John Mackey was a self-described hippie. Living in Austin, Texas, in the 1970s, Mackey looked the part. He sported a shaggy, curly mop of a hairdo and adorned his face with a horseshoe mustache. After dropping out of college, Mackey decided he wanted to take on corporate America, specifically targeting the tycoons controlling the food industry. To do so, he launched a nonprofit, health food co-op, called SaferWay (a not-so-subtle jab at Kroger’s Safeway grocery chain). But over time, Mackey grew convinced his tiny co-op could not make a dent in how Americans eat. So Mackey began to think beyond the walls of his co-op. To change the industry, he’d need to launch a full-on grocery store.
Craig Weller, Renee Lawson Hardy, and John Mackey | Photo source: CNBC
In 1980, Mackey decided to approach his top rivals to gauge their interest in collaborating. He met with Craig Weller and Mark Skiles, owners of SaferWay’s competitor, Clarksville Natural Grocers. “I pitched them, ‘Look, we’re going to open this first natural foods supermarket, one of the first natural foods supermarkets anywhere in the world, why don’t you do it with us?’” Mackey saw his competitors as his potential allies. Mackey saw an opportunity for them not just to operate autonomously together but to actually cofound a bigger and better endeavor entirely. So they did. They merged their stores under one roof and chose a new name—Whole Foods Market. The natural foods movement was born. Over the next 37 years, Whole Foods Market expanded to 460 stores across the United States, Canada, and the United Kingdom. A few months ago, Amazon bought Whole Foods for $13.7 billion, marking the beginning of a new chapter. Love Whole Foods or hate it, in just a few decades, the healthy food movement graduated from tiny cooperatives catering primarily to young, hippie enclaves in Austin to the most innovative force in the food industry in the West. John Mackey’s healthy food vision is today officially mainstream thanks to his belief in collaboration. John Mackey understood the power of thinking beyond. His philosophy is different from simply thinking big. Building great companies intrigued this industry pioneer but building something beyond his organizational boundaries intrigued him far more. Jesus reminds us in clear language to “seek first the kingdom of God and his righteousness, and all these things will be added to you.” To seek first as leaders of faith-based organizations is not easy. Because of how deeply entrenched we are in cultural values of winning, competition, and ownership, we regularly lose sight of how radical our organizations would be if we were truly to seek first the Kingdom of God. For many of us, we may tip our proverbial hats to working together with our rival nonprofits, but do very little in practice. But if it is possible for a hippie-turned-mogul to link arms with his direct competitors; perhaps faith-based organizations can as well?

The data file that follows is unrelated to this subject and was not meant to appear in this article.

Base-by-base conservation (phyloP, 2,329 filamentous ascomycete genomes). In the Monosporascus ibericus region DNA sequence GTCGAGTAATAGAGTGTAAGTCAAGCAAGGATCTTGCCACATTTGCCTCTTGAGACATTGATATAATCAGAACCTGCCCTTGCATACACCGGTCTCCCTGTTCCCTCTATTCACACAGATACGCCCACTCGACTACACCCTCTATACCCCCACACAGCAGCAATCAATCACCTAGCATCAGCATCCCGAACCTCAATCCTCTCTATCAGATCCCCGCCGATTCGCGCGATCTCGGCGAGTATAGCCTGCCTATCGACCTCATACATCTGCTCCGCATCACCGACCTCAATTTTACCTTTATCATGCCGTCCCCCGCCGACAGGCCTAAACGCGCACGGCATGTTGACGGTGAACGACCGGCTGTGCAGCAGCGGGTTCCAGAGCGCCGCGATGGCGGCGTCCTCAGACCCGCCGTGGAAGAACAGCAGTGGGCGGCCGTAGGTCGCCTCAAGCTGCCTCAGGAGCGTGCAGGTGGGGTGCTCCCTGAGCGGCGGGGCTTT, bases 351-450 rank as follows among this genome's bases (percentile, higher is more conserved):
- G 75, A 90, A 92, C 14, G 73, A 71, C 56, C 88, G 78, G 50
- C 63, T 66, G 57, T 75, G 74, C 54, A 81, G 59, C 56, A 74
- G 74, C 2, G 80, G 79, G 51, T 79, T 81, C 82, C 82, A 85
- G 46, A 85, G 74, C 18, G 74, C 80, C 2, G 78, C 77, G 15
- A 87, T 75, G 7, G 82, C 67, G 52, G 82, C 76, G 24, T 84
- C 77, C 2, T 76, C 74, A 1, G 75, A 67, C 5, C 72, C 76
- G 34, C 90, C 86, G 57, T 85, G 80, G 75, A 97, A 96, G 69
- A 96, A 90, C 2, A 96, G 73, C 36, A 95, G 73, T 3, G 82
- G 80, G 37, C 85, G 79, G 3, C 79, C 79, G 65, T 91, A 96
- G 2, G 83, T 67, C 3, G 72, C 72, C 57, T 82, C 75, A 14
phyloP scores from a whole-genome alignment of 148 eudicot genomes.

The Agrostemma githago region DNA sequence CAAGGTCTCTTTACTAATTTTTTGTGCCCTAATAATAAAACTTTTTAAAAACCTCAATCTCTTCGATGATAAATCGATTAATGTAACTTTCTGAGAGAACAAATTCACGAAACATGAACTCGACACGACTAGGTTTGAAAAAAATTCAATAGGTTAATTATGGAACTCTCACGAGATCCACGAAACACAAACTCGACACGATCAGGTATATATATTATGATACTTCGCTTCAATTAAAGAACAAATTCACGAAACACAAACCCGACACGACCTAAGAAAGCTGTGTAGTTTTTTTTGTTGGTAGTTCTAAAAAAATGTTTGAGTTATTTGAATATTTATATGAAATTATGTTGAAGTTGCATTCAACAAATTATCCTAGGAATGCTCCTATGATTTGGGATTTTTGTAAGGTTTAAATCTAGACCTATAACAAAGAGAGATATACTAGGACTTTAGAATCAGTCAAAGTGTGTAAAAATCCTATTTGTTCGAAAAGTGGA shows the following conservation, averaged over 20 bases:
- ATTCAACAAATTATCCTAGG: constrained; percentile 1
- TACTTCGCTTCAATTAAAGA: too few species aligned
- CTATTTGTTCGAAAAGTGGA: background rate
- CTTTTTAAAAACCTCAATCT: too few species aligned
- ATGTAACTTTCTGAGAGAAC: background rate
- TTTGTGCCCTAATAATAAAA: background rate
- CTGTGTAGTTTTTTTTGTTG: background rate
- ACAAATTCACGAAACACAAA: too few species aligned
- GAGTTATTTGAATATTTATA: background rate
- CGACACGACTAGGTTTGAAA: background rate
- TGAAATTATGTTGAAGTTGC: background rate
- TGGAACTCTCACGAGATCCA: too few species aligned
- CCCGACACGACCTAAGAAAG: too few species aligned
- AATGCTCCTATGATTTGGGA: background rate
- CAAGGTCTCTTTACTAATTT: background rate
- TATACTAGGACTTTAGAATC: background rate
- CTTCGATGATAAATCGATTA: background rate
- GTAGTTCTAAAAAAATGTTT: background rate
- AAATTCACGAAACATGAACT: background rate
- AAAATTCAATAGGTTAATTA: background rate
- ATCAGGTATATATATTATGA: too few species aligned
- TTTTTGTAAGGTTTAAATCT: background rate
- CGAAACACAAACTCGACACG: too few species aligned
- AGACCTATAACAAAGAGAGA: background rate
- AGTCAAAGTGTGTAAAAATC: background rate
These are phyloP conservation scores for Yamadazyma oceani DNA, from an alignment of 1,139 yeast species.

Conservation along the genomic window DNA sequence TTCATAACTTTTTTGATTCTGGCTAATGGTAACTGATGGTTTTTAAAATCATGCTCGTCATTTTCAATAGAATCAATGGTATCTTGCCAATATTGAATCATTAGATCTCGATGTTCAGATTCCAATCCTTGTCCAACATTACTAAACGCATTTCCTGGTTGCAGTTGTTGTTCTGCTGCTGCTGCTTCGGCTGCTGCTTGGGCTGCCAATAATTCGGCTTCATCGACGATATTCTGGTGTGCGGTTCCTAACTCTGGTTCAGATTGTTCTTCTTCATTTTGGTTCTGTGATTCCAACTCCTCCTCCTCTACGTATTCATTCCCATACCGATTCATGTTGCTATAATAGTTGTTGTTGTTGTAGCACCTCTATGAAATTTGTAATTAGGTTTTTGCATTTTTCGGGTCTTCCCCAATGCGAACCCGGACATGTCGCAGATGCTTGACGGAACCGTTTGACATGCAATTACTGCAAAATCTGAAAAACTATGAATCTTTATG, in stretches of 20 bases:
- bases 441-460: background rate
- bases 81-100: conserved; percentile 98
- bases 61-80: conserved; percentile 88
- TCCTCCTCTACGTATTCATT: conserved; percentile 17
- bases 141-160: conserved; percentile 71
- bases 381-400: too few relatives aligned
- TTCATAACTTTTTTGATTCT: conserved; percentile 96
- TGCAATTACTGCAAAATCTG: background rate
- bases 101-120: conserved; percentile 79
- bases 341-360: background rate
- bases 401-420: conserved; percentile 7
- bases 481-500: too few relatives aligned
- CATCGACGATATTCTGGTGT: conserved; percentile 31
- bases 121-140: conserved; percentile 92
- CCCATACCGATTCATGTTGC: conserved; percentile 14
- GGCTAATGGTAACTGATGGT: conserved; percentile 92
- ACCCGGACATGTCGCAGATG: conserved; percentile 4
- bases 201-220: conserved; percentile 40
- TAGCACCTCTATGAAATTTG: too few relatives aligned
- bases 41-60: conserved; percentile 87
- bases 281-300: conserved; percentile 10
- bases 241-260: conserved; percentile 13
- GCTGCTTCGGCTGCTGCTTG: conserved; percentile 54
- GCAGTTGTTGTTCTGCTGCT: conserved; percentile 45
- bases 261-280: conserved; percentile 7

I’ve heard a line of logic perpetuated from the biggest of stages, from pastors and leaders I respect a great deal. It proceeds something like this:
Imagine how much faster we could solve world problems if we all gave just a bit more to charity.
There is a lot to like about this sentiment. I’m a nonprofit fundraiser, after all. I’m all for people giving more to charity, particularly my charity! Still, I believe this logic does more harm than good.
In 1913 in a small farming town in Iowa, Fred H. Wells invested $250 on a horse, wagon and cans. And he began making ice cream. Iowans loved it. Delicious ice cream never stays a secret long and soon Iowa’s secret leaked beyond its borders. Fred Wells began selling a lot of ice cream. Today, his company—Blue Bunny—is the largest family-owned ice cream company in the world, selling over one billion dollars of it annually.
Fred Wells, founder of Blue Bunny Ice Cream (source: Blue Bunny)
I probably enjoy Blue Bunny ice cream more than I should. I’m fairly sure Brett McCracken was thinking about Peanut Butter Panic when he wrote, “Food…is something we can delight in, something through which we can taste the goodness of God.”
Recently, I was enjoying a bowl of Blue Bunny with family when we began discussing the company. The Wells are friends with my father-in-law and he’s had the opportunity of visiting their headquarters in Le Mars many times. He shared about how the company operates, treats its employees, and gives charitably from its profits. Blue Bunny is an exemplary model of business done well.